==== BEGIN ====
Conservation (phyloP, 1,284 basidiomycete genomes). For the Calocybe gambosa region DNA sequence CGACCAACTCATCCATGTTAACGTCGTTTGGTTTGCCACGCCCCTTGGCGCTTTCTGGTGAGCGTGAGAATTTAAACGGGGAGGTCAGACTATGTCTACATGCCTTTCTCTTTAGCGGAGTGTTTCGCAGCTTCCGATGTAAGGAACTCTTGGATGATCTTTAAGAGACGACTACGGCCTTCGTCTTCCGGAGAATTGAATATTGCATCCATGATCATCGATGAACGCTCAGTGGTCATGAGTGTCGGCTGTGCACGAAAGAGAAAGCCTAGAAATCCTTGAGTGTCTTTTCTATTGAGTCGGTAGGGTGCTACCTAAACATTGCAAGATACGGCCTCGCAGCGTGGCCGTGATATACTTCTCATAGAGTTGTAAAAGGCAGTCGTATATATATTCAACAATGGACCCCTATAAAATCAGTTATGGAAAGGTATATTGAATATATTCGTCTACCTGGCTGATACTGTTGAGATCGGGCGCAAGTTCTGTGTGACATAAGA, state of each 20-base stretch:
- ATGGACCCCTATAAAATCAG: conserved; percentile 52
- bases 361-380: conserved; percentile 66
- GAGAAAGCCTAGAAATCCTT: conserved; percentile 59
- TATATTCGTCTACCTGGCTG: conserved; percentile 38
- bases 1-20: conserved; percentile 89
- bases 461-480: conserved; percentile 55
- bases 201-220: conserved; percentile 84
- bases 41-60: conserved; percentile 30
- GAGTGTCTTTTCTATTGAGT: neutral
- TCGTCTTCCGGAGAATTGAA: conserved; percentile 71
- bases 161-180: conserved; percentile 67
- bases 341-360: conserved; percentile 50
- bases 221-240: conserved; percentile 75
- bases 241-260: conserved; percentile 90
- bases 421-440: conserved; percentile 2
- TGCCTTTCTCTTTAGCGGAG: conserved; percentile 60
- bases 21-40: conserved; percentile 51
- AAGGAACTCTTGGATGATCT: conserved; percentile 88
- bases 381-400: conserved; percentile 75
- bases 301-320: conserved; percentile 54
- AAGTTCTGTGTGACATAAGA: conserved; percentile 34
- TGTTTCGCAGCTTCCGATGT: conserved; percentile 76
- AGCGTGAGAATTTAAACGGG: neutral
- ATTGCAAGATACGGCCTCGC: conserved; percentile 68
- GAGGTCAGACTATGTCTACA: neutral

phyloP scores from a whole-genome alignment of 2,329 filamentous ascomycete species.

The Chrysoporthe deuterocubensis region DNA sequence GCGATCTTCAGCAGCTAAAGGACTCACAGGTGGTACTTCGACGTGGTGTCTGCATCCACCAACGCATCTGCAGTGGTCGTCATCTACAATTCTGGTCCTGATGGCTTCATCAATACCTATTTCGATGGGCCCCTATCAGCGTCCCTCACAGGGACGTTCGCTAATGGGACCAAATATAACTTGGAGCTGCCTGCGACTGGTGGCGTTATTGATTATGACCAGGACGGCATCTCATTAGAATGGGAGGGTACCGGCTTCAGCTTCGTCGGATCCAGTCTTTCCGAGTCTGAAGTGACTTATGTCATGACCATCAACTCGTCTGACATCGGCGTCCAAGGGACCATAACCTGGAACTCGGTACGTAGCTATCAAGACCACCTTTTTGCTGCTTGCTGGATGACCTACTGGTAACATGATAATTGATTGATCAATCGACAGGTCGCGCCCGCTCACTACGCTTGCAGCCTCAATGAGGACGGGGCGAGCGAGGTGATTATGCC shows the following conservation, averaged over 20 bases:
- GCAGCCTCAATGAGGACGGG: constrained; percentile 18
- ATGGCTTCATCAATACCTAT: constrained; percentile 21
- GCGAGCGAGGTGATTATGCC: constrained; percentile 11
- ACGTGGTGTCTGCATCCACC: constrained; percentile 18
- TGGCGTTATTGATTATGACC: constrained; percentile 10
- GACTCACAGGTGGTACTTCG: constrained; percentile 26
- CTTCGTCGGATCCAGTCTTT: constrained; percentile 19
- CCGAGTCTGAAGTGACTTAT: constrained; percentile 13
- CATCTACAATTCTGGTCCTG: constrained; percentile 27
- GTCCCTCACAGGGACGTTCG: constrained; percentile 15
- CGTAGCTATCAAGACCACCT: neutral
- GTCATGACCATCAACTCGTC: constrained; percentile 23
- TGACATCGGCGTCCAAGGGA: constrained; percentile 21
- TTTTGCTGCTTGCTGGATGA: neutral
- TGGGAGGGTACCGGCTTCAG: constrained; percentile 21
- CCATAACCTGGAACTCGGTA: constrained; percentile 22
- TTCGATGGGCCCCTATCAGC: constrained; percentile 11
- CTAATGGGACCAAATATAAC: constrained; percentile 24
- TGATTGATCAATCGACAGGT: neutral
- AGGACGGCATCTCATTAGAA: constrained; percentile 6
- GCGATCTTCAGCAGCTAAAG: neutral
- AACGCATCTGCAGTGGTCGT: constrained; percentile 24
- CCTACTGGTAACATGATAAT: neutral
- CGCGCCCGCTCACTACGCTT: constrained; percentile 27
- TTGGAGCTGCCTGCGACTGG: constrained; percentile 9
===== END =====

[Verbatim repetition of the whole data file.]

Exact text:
Conservation (phyloP, 1,284 basidiomycete genomes). For the Calocybe gambosa region DNA sequence CGACCAACTCATCCATGTTAACGTCGTTTGGTTTGCCACGCCCCTTGGCGCTTTCTGGTGAGCGTGAGAATTTAAACGGGGAGGTCAGACTATGTCTACATGCCTTTCTCTTTAGCGGAGTGTTTCGCAGCTTCCGATGTAAGGAACTCTTGGATGATCTTTAAGAGACGACTACGGCCTTCGTCTTCCGGAGAATTGAATATTGCATCCATGATCATCGATGAACGCTCAGTGGTCATGAGTGTCGGCTGTGCACGAAAGAGAAAGCCTAGAAATCCTTGAGTGTCTTTTCTATTGAGTCGGTAGGGTGCTACCTAAACATTGCAAGATACGGCCTCGCAGCGTGGCCGTGATATACTTCTCATAGAGTTGTAAAAGGCAGTCGTATATATATTCAACAATGGACCCCTATAAAATCAGTTATGGAAAGGTATATTGAATATATTCGTCTACCTGGCTGATACTGTTGAGATCGGGCGCAAGTTCTGTGTGACATAAGA, state of each 20-base stretch:
- ATGGACCCCTATAAAATCAG: conserved; percentile 52
- bases 361-380: conserved; percentile 66
- GAGAAAGCCTAGAAATCCTT: conserved; percentile 59
- TATATTCGTCTACCTGGCTG: conserved; percentile 38
- bases 1-20: conserved; percentile 89
- bases 461-480: conserved; percentile 55
- bases 201-220: conserved; percentile 84
- bases 41-60: conserved; percentile 30
- GAGTGTCTTTTCTATTGAGT: neutral
- TCGTCTTCCGGAGAATTGAA: conserved; percentile 71
- bases 161-180: conserved; percentile 67
- bases 341-360: conserved; percentile 50
- bases 221-240: conserved; percentile 75
- bases 241-260: conserved; percentile 90
- bases 421-440: conserved; percentile 2
- TGCCTTTCTCTTTAGCGGAG: conserved; percentile 60
- bases 21-40: conserved; percentile 51
- AAGGAACTCTTGGATGATCT: conserved; percentile 88
- bases 381-400: conserved; percentile 75
- bases 301-320: conserved; percentile 54
- AAGTTCTGTGTGACATAAGA: conserved; percentile 34
- TGTTTCGCAGCTTCCGATGT: conserved; percentile 76
- AGCGTGAGAATTTAAACGGG: neutral
- ATTGCAAGATACGGCCTCGC: conserved; percentile 68
- GAGGTCAGACTATGTCTACA: neutral

phyloP scores from a whole-genome alignment of 2,329 filamentous ascomycete species.

The Chrysoporthe deuterocubensis region DNA sequence GCGATCTTCAGCAGCTAAAGGACTCACAGGTGGTACTTCGACGTGGTGTCTGCATCCACCAACGCATCTGCAGTGGTCGTCATCTACAATTCTGGTCCTGATGGCTTCATCAATACCTATTTCGATGGGCCCCTATCAGCGTCCCTCACAGGGACGTTCGCTAATGGGACCAAATATAACTTGGAGCTGCCTGCGACTGGTGGCGTTATTGATTATGACCAGGACGGCATCTCATTAGAATGGGAGGGTACCGGCTTCAGCTTCGTCGGATCCAGTCTTTCCGAGTCTGAAGTGACTTATGTCATGACCATCAACTCGTCTGACATCGGCGTCCAAGGGACCATAACCTGGAACTCGGTACGTAGCTATCAAGACCACCTTTTTGCTGCTTGCTGGATGACCTACTGGTAACATGATAATTGATTGATCAATCGACAGGTCGCGCCCGCTCACTACGCTTGCAGCCTCAATGAGGACGGGGCGAGCGAGGTGATTATGCC shows the following conservation, averaged over 20 bases:
- GCAGCCTCAATGAGGACGGG: constrained; percentile 18
- ATGGCTTCATCAATACCTAT: constrained; percentile 21
- GCGAGCGAGGTGATTATGCC: constrained; percentile 11
- ACGTGGTGTCTGCATCCACC: constrained; percentile 18
- TGGCGTTATTGATTATGACC: constrained; percentile 10
- GACTCACAGGTGGTACTTCG: constrained; percentile 26
- CTTCGTCGGATCCAGTCTTT: constrained; percentile 19
- CCGAGTCTGAAGTGACTTAT: constrained; percentile 13
- CATCTACAATTCTGGTCCTG: constrained; percentile 27
- GTCCCTCACAGGGACGTTCG: constrained; percentile 15
- CGTAGCTATCAAGACCACCT: neutral
- GTCATGACCATCAACTCGTC: constrained; percentile 23
- TGACATCGGCGTCCAAGGGA: constrained; percentile 21
- TTTTGCTGCTTGCTGGATGA: neutral
- TGGGAGGGTACCGGCTTCAG: constrained; percentile 21
- CCATAACCTGGAACTCGGTA: constrained; percentile 22
- TTCGATGGGCCCCTATCAGC: constrained; percentile 11
- CTAATGGGACCAAATATAAC: constrained; percentile 24
- TGATTGATCAATCGACAGGT: neutral
- AGGACGGCATCTCATTAGAA: constrained; percentile 6
- GCGATCTTCAGCAGCTAAAG: neutral
- AACGCATCTGCAGTGGTCGT: constrained; percentile 24
- CCTACTGGTAACATGATAAT: neutral
- CGCGCCCGCTCACTACGCTT: constrained; percentile 27
- TTGGAGCTGCCTGCGACTGG: constrained; percentile 9